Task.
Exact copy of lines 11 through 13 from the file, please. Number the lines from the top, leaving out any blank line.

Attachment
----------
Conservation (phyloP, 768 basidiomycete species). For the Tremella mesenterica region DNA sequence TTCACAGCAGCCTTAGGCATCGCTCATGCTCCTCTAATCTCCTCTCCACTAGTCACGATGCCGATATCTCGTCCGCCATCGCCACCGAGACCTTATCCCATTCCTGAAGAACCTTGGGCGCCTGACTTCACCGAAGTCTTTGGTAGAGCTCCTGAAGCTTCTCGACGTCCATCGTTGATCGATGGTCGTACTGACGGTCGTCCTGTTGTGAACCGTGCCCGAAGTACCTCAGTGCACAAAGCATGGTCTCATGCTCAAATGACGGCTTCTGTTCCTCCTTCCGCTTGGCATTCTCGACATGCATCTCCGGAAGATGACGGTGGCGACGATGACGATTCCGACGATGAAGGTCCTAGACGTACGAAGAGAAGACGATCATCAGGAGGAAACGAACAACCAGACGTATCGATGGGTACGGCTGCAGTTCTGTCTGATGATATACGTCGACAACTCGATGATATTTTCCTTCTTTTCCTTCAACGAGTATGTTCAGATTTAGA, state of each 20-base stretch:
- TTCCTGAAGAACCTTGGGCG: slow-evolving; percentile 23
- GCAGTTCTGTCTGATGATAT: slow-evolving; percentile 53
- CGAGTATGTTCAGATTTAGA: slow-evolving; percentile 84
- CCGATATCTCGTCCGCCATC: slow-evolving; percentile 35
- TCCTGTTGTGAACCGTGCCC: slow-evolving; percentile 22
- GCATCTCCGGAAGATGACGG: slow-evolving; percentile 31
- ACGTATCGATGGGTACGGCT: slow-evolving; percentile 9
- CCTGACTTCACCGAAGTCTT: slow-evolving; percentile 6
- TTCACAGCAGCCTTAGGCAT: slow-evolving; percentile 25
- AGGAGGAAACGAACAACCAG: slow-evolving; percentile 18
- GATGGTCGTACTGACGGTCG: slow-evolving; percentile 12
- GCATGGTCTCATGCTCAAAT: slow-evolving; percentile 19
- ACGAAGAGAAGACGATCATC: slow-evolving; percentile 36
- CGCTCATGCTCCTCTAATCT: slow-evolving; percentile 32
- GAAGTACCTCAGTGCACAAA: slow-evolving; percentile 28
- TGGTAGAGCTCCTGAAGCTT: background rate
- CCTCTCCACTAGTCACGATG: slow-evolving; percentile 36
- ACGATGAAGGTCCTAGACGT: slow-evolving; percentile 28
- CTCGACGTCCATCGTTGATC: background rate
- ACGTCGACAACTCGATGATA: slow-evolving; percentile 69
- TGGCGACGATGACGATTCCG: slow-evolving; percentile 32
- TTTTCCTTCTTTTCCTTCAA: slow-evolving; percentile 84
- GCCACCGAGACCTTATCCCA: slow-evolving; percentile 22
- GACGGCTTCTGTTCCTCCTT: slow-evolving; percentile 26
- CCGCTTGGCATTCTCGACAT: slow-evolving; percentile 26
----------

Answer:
- AGGAGGAAACGAACAACCAG: slow-evolving; percentile 18
- GATGGTCGTACTGACGGTCG: slow-evolving; percentile 12
- GCATGGTCTCATGCTCAAAT: slow-evolving; percentile 19